[12] Skov AR, Toubro S, Rønn B, Holm L, Astrup A. Randomized trial on protein vs carbohydrate in ad libitum fat reduced diet for the treatment of obesity. Int J Obes Relat Metab Disord. 1999 May;23(5):528-36. doi: 10.1038/sj.ijo.0800867. PMID: 10375057.

[13] Evans EM, Mojtahedi MC, Thorpe MP, Valentine RJ, Kris-Etherton PM, Layman DK. Effects of protein intake and gender on body composition changes: a randomized clinical weight loss trial. Nutr Metab (Lond). 2012 Jun 12;9(1):55. doi: 10.1186/1743-7075-9-55. PMID: 22691622; PMCID: PMC3407769.

[14]  Pasiakos SM. Metabolic advantages of higher protein diets and benefits of dairy foods on weight management, glycemic regulation, and bone. J Food Sci. 2015 Mar;80 Suppl 1:A2-7. doi: 10.1111/1750-3841.12804. PMID: 25757894.

[15] Mettler S, Mitchell N, Tipton KD. Increased protein intake reduces lean body mass loss during weight loss in athletes. Medicine and Science in Sports and Exercise. 2010 Feb;42(2):326-337. DOI: 10.1249/mss.0b013e3181b2ef8e. PMID: 19927027.

[16] Westerterp-Plantenga MS, Lejeune MP, Nijs I, van Ooijen M, Kovacs EM. High protein intake sustains weight maintenance after body weight loss in humans. Int J Obes Relat Metab Disord. 2004 Jan;28(1):57-64. doi: 10.1038/sj.ijo.0802461. PMID: 14710168.

[17] Thorpe, Matthew. “How to Fight Sarcopenia.” Healthline, 2017.

[18]Slowing Bone Loss with Weight-Bearing Exercise.” Harvard Health Publishing, 2021.

[19] Bauer J, Biolo G, Cederholm T, Cesari M, Cruz-Jentoft AJ, Morley JE, Phillips S, Sieber C, Stehle P, Teta D, Visvanathan R, Volpi E, Boirie Y. Evidence-based recommendations for optimal dietary protein intake in older people: a position paper from the PROT-AGE Study Group. J Am Med Dir Assoc. 2013 Aug;14(8):542-59. doi: 10.1016/j.jamda.2013.05.021. Epub 2013 Jul 16. PMID: 23867520.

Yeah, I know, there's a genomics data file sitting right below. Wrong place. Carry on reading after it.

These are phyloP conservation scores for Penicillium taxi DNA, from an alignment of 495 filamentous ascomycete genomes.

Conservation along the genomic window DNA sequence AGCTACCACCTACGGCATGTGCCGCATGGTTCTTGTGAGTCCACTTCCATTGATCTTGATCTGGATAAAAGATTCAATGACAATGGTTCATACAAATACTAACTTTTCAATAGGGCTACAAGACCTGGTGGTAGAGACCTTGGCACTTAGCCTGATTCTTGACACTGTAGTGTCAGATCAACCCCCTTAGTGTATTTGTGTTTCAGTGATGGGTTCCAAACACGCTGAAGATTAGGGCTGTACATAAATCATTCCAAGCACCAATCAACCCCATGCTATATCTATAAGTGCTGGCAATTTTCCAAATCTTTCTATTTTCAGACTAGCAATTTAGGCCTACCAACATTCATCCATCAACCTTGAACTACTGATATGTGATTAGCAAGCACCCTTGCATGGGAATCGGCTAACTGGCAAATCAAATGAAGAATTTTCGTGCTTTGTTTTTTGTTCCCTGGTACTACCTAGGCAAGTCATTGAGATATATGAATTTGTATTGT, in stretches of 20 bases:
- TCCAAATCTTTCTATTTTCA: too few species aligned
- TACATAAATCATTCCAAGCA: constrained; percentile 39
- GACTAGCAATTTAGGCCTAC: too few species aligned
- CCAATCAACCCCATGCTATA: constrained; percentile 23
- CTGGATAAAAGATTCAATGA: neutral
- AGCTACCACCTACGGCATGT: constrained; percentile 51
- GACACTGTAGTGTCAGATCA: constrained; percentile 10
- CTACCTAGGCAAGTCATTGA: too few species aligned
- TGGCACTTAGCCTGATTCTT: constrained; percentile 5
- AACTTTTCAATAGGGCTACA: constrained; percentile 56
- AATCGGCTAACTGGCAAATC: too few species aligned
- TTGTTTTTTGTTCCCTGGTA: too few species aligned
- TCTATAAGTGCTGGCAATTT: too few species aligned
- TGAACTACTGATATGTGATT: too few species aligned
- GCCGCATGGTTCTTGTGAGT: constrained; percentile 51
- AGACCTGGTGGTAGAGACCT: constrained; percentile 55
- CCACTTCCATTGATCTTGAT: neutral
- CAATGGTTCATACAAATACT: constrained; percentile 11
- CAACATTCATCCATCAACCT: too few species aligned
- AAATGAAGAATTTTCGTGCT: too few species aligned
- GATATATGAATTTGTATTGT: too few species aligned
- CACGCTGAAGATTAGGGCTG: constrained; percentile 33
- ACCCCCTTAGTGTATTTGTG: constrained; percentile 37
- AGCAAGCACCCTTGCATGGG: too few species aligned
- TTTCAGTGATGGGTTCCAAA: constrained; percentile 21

[20] Phillips, Stuart M. “Nutritional supplements in support of resistance exercise to counter age-related sarcopenia.” Advances in nutrition (Bethesda, Md.) vol. 6,4 452-60. 15 Jul. 2015, doi:10.3945/an.115.008367

[21] Paddon-Jones D, Short KR, Campbell WW, Volpi E, Wolfe RR. Role of dietary protein in the sarcopenia of aging. Am J Clin Nutr. 2008 May;87(5):1562S-1566S. doi: 10.1093/ajcn/87.5.1562S. PMID: 18469288.

[22]Study: U.S. Adults Over Age 50 Not Eating Enough Protein.” Abbot Health, 2018.

[23] Coelho-Júnior HJ, Rodrigues B, Uchida M, Marzetti E. Low Protein Intake Is Associated with Frailty in Older Adults: A Systematic Review and Meta-Analysis of Observational Studies. Nutrients. 2018 Sep 19;10(9):1334. doi: 10.3390/nu10091334. PMID: 30235893; PMCID: PMC6165078.

[24] Adela Hruby, PhD, MPH, Shivani Sahni, PhD, Douglas Bolster, PhD, Paul F Jacques, DSc, Protein Intake and Functional Integrity in Aging: The Framingham Heart Study Offspring, The Journals of Gerontology: Series A, Volume 75, Issue 1, January 2020, Pages 123–130, https://doi.org/10.1093/gerona/gly201

[25] Wallace, Taylor C. PhD Optimizing Dietary Protein for Lifelong Bone Health, Nutrition Today: 5/6 2019 - Volume 54 - Issue 3 - p 107-115 doi: 10.1097/NT.0000000000000340

[26] Inge Groenendijk, Laura den Boeft, Luc J.C. van Loon, Lisette C.P.G.M. de Groot, High Versus low Dietary Protein Intake and Bone Health in Older Adults: a Systematic Review and Meta-Analysis, Computational and Structural Biotechnology Journal, Volume 17, 2019, Pages 1101-1112, ISSN 2001-0370, https://doi.org/10.1016/j.csbj.2019.07.005.